Australian researchers have discovered three genes associated with resistance to sclerotinia stem rot, marking a major step towards developing improved disease-resistant canola varieties for growers.
The genes have links to sclerotinia stem rot susceptibility and resistance. Sclerotinia stem rot is a fungal disease which can significantly reduce the productivity of a grower’s canola crop.
The discovery could arm breeders with information on how to develop canola varieties with improved resistance against the disease.
Researchers from the Centre for Crop and Disease Management (CCDM), in collaboration with the New South Wales Department of Primary Industries (NSW DPI) and Agriculture and Agrifood Canada (AAFC) identified the genes.
CCDM researcher and lead author Dr Toby Newman says the finding represents a major step in the development of tools that canola breeders can use to produce varieties with much improved resistance to sclerotinia stem rot.
“It’s tricky to breed resistance to sclerotinia stem rot in canola because a broad range of genes contribute to susceptibility and resistance,” Dr Newman says.
“As far as we know, no single gene will provide a good level of resistance against sclerotinia stem rot, and unfortunately, we are unlikely to achieve complete resistance to this disease, but we can put together smaller puzzle pieces to create a strong partial resistance.”
“We must develop varieties with numerous genes, each with small effects that together create crops strong enough to reduce the severity of sclerotinia stem rot for the industry, and this is exactly what we are on the path to achieving with this discovery.”
Dr Newman says their research used the model species Arabidopsis thaliana, which is in the same family of plants (Brassicaceae) as canola (Brassica napus).
“We found two genes that make Arabidopsis more susceptible to the disease and one gene which increases resistance to it,” he says.
“Identifying these genes means we can infer that the corresponding genes in canola, are likely to react similarly, working to make the plant more susceptible or resistant, but this resistance is yet to be proven in this crop.
“Breeders can soon use this information to improve genomic selection accuracy to select for more resistant lines in their breeding program.”
Co-author and CCDM researcher Dr Mark Derbyshire says although more work needs to be done to validate the roles of these genes in canola, as part of the study, the team also rescreened some canola lines in a controlled environment growth room at CCDM.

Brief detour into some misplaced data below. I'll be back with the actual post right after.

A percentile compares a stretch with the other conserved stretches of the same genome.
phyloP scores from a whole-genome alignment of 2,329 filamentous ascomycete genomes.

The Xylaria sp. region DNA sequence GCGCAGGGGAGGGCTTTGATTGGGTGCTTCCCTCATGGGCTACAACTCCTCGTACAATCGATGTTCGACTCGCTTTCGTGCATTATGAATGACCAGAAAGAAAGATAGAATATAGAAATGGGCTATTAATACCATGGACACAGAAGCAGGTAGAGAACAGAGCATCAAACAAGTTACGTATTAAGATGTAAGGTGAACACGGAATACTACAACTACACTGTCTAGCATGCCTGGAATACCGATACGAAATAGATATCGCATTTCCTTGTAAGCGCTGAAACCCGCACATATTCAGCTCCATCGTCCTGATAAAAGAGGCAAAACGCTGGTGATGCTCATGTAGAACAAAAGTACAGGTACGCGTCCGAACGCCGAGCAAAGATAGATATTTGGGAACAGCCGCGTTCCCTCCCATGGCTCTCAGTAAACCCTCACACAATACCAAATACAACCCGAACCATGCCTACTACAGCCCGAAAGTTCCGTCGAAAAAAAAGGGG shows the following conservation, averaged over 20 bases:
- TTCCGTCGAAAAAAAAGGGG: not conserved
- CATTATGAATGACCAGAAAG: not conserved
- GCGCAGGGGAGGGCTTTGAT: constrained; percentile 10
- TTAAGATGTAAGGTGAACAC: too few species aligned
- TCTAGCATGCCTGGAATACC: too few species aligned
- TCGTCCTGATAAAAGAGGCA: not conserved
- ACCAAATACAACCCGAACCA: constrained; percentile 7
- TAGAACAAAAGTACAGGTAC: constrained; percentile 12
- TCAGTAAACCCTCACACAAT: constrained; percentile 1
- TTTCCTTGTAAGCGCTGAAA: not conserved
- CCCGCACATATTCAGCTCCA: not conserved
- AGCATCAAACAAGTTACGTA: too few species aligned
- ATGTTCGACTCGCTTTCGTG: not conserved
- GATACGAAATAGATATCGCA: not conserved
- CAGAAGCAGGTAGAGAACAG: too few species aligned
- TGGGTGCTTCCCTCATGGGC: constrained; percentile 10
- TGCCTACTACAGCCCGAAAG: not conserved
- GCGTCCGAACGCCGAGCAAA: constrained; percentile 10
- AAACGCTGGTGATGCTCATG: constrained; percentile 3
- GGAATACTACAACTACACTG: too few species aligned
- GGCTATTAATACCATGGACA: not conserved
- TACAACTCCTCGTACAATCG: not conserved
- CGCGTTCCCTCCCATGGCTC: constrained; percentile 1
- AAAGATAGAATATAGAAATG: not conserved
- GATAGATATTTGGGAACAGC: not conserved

“From this we were able to validate two varieties to show strong partial resistance to sclerotinia stem rot pathogens,” says Dr Derbyshire.
“We are unsure if these lines contain the newly discovered genes, but we do know that these lines are ready to be utilised.
“We highly recommend that breeders start incorporating these lines into their breeding programs as they have great potential to enhance sclerotinia stem rot resistance in commercial canola varieties.”
CCDM Director Professor Mark Gibberd says this discovery is a significant step forward in sclerotinia stem rot research enabled by CCDM’s co-investment by Curtin University and the Grains Research and Development Corporation (GRDC).
“Since 2019, our canola and pulse researchers have been continuing to build on their initial discovery of partial resistance to sclerotinia stem rot,” says Professor Gibberd.
“We hope the latest identification of genes contributing to resistance and susceptibility will eventually allow growers to access canola lines from breeders that are far more capable of coping with this threatening disease.
“Our researchers will continue their work developing tools and techniques required to incorporate higher levels of resistance into commercial canola varieties to limit yield loss for growers battling this disease in their paddocks.”
CCDM is a national centre co-supported by GRDC and Curtin University.
The discovery of the three genes has been published in the scientific journal Phytopathology. For more, watch the video on CCDM’s YouTube channel.